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6) Will Claiborne Live Up To Expectations Of No. 6 Pick?
IRVING, Texas – Coming off two straight 8-8 seasons and three full years removed from the playoffs, the Cowboys have plenty of question marks surrounding them as they prepare for the 2013 campaign.
As we count down the days until training camp, the writers of DallasCowboys.com will take a different question each day that is hovering over this team.
With six days until the Cowboys take the field in Oxnard, Calif., today’s question centers on the top-10 draft pick returning for his sophomore season:
6) Will Claiborne Live Up To The Lofty Draft Pick?
By the standards you’d typically hold a rookie cornerback to, Morris Claiborne had a solid debut in 2012. The Cowboys’ first round pick had high expectations placed on him after the team traded up to take the Shreveport, La., native No. 6 overall.
Cornerback is often considered one of the toughest positions to adapt to in pro football, and it shows in the stats. Claiborne showed flashes of excellence but also struggled, and he finished with a statline of 55 tackles, one interception, eight passes defended, one forced fumble and two fumbles recoveries – one of which he returned for a touchdown to help clinch a win against Philadelphia.
Look at the rookie stats of other highly-drafted corners, and it fits in perfectly. Claiborne’s college teammate Patrick Peterson, a rookie in 2011, notched 64 tackles and two picks in his debut season. Stephon Gilmore, who was taken by Buffalo four picks after Claiborne, managed 61 tackles and one interception for the Bills last year. Joe Haden, a top-10 pick to Cleveland in 2010, nabbed an impressive six picks as a rookie, though he started just seven games to Claiborne’s 15.
So there is precedent for modest production from even the most highly-regarded rookie corners. The next question will be if Claiborne can make the jump into bonafide lockdown cornerback. Claiborne has drawn comparisons to Peterson for most of his career as a cornerback, and that’s likely to continue into 2013, as Peterson nabbed seven interceptions and recovered five fumbles while also earning a Pro Bowl nod as a kick returner.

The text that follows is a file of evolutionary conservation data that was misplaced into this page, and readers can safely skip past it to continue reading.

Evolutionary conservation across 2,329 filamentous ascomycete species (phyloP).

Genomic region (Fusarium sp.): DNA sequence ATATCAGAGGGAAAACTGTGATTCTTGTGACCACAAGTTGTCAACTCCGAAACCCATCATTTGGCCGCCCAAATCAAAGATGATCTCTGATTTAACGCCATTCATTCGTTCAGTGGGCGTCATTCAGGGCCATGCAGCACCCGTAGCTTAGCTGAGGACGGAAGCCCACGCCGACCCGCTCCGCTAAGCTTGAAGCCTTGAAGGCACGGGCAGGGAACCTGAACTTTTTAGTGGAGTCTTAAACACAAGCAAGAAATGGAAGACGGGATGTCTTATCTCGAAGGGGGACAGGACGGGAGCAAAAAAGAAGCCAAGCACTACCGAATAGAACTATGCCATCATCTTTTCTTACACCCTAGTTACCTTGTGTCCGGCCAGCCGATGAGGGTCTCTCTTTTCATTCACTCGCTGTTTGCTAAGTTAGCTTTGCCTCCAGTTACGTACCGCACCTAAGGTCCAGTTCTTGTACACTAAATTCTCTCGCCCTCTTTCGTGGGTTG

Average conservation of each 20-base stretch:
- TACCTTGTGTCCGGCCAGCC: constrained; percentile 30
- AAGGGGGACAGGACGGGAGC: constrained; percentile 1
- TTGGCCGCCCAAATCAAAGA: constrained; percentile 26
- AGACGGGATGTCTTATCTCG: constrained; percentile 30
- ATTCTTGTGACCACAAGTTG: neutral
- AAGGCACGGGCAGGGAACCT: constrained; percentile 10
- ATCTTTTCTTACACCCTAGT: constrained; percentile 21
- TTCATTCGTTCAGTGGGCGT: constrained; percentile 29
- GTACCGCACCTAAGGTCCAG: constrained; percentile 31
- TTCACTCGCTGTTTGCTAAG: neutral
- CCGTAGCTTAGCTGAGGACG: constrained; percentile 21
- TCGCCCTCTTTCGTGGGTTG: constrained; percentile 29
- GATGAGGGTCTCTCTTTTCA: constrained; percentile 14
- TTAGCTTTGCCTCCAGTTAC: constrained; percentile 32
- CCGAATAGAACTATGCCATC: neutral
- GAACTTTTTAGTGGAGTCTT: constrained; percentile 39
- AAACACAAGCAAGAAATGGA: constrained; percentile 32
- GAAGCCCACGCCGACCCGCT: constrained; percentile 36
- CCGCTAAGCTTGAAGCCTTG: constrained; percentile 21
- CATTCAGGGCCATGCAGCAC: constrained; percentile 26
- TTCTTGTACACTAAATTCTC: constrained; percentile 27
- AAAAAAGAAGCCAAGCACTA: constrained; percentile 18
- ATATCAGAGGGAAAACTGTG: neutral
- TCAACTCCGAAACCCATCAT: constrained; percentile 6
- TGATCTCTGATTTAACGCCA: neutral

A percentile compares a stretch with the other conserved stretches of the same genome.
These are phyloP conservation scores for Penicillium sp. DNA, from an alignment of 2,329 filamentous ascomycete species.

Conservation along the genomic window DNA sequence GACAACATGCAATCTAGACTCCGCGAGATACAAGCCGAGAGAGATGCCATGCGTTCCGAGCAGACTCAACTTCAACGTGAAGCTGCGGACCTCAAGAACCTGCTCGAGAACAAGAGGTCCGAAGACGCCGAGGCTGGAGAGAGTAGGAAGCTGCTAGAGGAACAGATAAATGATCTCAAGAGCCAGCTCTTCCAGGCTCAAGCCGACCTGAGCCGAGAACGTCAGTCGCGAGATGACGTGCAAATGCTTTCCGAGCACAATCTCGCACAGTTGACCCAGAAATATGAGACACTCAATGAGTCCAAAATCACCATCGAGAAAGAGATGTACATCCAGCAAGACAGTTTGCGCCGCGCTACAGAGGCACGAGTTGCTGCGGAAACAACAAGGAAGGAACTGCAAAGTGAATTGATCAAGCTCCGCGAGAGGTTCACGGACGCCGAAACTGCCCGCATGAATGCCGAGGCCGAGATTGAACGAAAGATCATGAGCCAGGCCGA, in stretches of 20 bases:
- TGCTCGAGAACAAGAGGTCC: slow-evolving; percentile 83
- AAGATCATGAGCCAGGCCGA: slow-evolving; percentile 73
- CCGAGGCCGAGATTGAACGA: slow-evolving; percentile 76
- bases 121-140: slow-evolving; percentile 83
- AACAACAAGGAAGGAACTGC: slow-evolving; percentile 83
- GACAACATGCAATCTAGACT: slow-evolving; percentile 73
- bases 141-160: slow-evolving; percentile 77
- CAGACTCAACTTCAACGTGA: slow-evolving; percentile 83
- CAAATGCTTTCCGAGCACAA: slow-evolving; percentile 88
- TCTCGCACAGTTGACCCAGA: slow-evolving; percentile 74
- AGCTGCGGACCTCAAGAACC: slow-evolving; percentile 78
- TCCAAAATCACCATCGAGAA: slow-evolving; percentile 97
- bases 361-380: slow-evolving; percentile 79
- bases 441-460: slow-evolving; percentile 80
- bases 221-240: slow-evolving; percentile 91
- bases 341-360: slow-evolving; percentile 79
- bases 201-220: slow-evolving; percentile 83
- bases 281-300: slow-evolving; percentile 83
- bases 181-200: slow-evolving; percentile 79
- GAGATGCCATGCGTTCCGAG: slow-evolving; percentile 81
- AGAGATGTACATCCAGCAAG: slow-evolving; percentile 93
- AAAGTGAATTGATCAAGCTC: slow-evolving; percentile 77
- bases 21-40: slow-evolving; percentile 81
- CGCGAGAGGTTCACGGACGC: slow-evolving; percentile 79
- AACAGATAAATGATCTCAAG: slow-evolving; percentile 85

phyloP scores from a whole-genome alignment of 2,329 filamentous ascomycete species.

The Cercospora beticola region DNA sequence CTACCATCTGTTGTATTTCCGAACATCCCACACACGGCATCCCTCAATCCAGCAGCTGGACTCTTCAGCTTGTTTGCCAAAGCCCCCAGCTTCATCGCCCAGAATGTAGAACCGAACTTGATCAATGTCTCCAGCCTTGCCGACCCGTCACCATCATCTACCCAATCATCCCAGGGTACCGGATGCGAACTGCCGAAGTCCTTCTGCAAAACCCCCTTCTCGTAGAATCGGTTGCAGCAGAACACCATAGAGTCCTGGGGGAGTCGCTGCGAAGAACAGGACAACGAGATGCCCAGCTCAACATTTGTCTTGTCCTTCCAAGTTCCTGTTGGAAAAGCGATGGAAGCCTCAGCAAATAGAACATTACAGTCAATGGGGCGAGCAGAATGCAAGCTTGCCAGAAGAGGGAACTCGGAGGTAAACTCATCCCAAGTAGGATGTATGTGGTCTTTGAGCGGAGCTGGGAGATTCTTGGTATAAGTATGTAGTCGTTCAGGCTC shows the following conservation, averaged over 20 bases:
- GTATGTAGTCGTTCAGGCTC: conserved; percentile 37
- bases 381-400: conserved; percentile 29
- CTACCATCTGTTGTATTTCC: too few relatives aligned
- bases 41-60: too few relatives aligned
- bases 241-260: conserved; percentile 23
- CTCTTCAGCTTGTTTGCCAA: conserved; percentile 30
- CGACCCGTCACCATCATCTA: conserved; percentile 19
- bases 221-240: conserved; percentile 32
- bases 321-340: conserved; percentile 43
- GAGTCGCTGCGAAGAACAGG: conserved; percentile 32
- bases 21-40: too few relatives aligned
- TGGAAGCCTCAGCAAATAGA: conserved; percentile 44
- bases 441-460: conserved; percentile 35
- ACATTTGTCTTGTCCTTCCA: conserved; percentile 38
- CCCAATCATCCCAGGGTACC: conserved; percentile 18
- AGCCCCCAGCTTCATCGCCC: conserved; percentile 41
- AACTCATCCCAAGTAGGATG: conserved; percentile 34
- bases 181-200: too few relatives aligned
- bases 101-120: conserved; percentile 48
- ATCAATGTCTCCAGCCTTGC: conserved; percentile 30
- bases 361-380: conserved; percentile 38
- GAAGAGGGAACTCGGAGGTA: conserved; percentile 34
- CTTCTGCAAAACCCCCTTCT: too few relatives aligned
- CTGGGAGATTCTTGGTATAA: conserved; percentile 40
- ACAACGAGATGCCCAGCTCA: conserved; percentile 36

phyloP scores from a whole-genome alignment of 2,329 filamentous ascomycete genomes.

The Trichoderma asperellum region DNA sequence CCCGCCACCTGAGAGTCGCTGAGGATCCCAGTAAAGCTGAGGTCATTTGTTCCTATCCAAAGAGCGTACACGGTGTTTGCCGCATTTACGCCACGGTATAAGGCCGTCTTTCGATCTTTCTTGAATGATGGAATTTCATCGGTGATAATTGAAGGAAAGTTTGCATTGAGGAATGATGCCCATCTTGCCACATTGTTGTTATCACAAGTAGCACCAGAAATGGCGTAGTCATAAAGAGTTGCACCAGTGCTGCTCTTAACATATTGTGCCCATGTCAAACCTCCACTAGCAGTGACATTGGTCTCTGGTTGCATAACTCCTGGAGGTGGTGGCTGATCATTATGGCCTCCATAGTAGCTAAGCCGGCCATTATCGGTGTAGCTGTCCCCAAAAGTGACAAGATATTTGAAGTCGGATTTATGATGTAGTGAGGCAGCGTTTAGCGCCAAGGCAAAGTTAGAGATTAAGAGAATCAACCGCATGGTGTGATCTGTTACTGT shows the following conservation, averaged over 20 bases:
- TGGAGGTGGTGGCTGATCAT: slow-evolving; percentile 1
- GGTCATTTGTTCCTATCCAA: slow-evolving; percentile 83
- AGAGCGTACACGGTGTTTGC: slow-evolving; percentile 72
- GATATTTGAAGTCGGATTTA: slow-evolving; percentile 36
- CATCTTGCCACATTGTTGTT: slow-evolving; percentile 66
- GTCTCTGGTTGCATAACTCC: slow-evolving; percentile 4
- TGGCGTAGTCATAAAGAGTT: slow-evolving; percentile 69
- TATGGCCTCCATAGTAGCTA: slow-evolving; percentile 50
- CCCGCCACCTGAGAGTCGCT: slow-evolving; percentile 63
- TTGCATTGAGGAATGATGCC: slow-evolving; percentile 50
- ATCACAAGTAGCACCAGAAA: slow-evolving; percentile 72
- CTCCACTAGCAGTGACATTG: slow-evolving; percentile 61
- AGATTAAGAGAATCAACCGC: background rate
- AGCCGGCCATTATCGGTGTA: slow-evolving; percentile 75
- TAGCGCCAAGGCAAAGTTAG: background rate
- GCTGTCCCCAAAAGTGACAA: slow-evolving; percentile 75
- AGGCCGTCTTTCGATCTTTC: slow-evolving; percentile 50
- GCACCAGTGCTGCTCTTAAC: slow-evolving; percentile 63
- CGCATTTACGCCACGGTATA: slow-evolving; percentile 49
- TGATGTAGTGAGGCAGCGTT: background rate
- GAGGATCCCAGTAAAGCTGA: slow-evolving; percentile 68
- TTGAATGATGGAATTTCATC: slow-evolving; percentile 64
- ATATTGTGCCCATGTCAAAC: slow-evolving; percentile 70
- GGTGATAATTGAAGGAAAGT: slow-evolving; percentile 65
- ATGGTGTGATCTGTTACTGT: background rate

The Cowboys’ secondary compiling a measly seven interceptions in 2012, and on top of that, the tandem at safety is going to be new regardless of who wins the jobs. With that in mind, the pressure is on Claiborne (and veteran Brandon Carr, as well) to be a strong point in the Cowboys’ new scheme.
Claiborne is ready for that role, if offseason activities are any indication. Much has been written, on this site and others, about the cornerback’s added muscle for the more physical presence required of corners in Monte Kiffin’s scheme. Even more has been said about Claiborne’s onfield swagger, as he battled continuously with Dez Bryant during OTA’s and minicamp.
Training camp and preseason will give Claiborne further opportunity to show his progression. Given his draft position and the spot where he plays, plenty of eyes will be on him.
Sticking with our numerical journey to training camp, let’s take a closer look at the number 6:
- Six is special to the Cowboys for one obvious reason – it is one of five Super Bowl numbers, and the first. Dallas won Super Bowl VI, 24-3, against Miami in New Orleans’ Tulane Stadium.
- Fittingly enough, the Cowboys were six-point favorites in a game they wound up winning by much more.
- Claiborne is in good company as the Cowboys’ No. 6 overall pick. The only other players Dallas has ever taken sixth overall are quarterback Craig Morton and linebacker Lee Roy Jordan.
- Punter Chris Jones is just the fourth player to wear No. 6 for the Cowboys. The other three were also specialists – Luis Zendejas, Tim Seder and Nick Folk.
Seder has the rare distinction of being a kicker with a touchdown – worth six points, it’s worth noting – to his name. As a rookie in 2000, Seder scored on a fake field goal against Cincinnati